A remarkably diverse group of organizations are urging the Biden administration to issue an executive order that would enact a moratorium on mergers and acquisitions in the food and agricultural industries. Led by Food & Water Watch the groups have sent a letter dated January 28, 2021 to Susan Rice, Director of the Domestic Policy Council for the new administration, asking for a moratorium on approving large agribusiness mergers and acquisitions and to undertake a comprehensive evaluation of how consolidation has impacted farmers, rural communities, workers, consumers, the environment and food system resilience.
Moreover, the groups ask the new administration to investigate and if appropriate, break up any companies engaged in anticompetitive practices or having excessive market share. The letter spotlights the rampant consolidation that has plagued America’s agricultural sectors and overall food system resulting in a profound loss of independent, family farmers and hollowed-out rural communities.
The details undergirding this hope-inspiring call to action by our newly inaugurated POTUS are familiar, yet remain startling: (i) the four largest processors slaughter 83 percent of beef cattle, 66 percent of hogs and half of all broiler chickens; (ii) just two companies, Ardent Mills and ADM Milling, mill half of all U.S. wheat; (iii) a few seed and agrochemical firms effectively control their markets, with the largest four companies controlling 67% and 70% of the seed and agrochemical sectors, respectively; (iv) vertically integrated agribusinesses require farmers, by one-sided contracts, to take on enormous amounts of debt, pitting farmer against farmer, which can result in unfair and abusive practices; (v) today’s farmer earns just 15 cents per food dollar; (vi) just four firms control 2/3rds of all grocery sales; and (vii) more and more revenue from rural economies is funneled to corporate headquarters and Wall Street investors.
The letter also focuses on the dangers of monopsony (as distinct from “monopoly”). In an article on Monopsony published on Investopedia, reporter Julie Young explains the meaning and economic impact of this market condition in which there is only one buyer, the monopsonist.
In a monopsony, a large buyer controls the market. Because of their unique position, monopsonies have a wealth of power. Like a monopoly, a monopsony also does not adhere to standard pricing from balancing supply-side and demand-side factors. In a monopoly, where there are few suppliers, the controlling entity can sell its product at a price of its choosing. In a monopsony, the controlling body is a buyer. This buyer may use its size advantage to obtain low prices because many sellers vie for its business.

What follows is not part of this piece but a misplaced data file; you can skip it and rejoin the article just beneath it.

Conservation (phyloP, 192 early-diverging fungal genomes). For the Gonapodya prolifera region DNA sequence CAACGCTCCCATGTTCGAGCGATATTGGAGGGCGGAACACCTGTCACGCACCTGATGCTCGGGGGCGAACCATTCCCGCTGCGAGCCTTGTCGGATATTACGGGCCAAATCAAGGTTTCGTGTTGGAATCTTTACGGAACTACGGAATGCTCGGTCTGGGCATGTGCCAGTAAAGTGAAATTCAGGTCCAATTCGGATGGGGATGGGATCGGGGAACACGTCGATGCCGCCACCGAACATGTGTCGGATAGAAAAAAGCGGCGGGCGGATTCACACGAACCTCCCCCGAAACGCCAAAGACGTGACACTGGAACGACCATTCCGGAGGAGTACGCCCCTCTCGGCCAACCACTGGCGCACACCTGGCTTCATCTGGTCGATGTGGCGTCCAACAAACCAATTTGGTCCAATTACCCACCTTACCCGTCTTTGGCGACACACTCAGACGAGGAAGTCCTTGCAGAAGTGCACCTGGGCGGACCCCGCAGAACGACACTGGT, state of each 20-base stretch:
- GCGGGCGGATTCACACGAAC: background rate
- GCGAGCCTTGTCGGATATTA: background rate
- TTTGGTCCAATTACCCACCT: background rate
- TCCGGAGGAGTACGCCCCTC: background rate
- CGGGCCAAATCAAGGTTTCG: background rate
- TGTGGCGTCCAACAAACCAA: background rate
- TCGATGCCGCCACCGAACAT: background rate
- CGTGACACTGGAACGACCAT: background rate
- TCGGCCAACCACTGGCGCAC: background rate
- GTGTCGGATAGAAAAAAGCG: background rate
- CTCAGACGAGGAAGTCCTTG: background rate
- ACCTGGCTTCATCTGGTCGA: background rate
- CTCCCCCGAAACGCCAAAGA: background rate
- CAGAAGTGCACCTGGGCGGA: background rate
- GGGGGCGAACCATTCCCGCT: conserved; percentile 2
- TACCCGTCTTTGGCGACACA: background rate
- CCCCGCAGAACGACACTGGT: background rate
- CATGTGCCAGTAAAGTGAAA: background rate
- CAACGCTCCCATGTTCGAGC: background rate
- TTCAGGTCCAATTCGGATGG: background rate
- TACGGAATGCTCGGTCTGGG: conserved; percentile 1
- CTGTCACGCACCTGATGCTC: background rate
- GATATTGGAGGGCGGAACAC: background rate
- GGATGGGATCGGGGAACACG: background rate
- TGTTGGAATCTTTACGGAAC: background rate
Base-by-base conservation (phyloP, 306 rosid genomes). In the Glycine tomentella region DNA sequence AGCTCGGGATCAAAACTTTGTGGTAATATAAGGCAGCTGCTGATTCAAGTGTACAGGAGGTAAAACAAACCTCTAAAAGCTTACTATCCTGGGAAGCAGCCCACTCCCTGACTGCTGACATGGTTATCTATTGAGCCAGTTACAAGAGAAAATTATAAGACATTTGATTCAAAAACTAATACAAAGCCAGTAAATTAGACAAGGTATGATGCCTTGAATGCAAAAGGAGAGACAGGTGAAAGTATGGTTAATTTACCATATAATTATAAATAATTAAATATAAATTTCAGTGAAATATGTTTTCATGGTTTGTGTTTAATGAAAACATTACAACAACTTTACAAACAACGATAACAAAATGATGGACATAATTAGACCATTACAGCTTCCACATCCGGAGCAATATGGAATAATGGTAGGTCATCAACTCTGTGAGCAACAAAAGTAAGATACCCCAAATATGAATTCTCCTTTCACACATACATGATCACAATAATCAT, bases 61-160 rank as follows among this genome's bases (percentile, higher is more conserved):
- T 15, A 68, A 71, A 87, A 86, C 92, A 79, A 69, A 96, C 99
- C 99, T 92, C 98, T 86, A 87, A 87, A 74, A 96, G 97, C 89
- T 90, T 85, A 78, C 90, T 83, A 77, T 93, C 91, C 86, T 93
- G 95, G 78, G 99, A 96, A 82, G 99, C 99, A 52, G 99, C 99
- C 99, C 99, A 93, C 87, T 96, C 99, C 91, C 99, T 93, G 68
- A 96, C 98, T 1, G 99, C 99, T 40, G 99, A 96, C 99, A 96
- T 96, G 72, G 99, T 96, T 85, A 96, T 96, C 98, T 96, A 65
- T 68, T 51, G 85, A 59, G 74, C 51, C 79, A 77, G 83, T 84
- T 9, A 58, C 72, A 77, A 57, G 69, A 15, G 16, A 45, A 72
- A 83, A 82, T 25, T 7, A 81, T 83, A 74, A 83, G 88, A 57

As Annie Lowrey, staff writer at The Atlantic, explains in her must-read article, The Rise of the Zombie Small Businesses (9/4/18), a recent U.S. Small Business Administration report, called into question whether all those family chicken farms are really family chicken farms. The economic concept of monopsony explains why they’re not really family chicken farms!
Let us now praise these 28 groups who have signed this urgent letter to President Biden’s administration:
American Federation of Government Employees Council 45,
American Grassfed Association,
Animal Legal Defense Fund,
Buffalo River Watershed Alliance,
Dakota Resource Council,
Dakota Rural Action,
Green State Solutions, HEAL (Health, Environment, Agriculture, Labor) Food Alliance,
Family Farm Action,
Food Animal Concerns Trust,
Food & Water Watch,
Friends of the Earth,
Institute for Agriculture and Trade Policy,
Idaho Organization of Resource Councils,
Iowa Citizens for Community Improvement,
Johns Hopkins Center for a Livable Future,
Land Stewardship Project,
Missouri Rural Crisis Center,
National Family Farm Coalition,
Natural Resources Defense Council,
Open Markets Institute,
Organization for Competitive Markets,
Public Justice Food Project,
Rural Advancement Foundation International – USA (RAFI-USA),
Socially Responsible Agriculture Project,
Western Colorado Alliance,
Western Organization of Resource Councils (WORC).
(Frank W. Barrie, 1/30/21)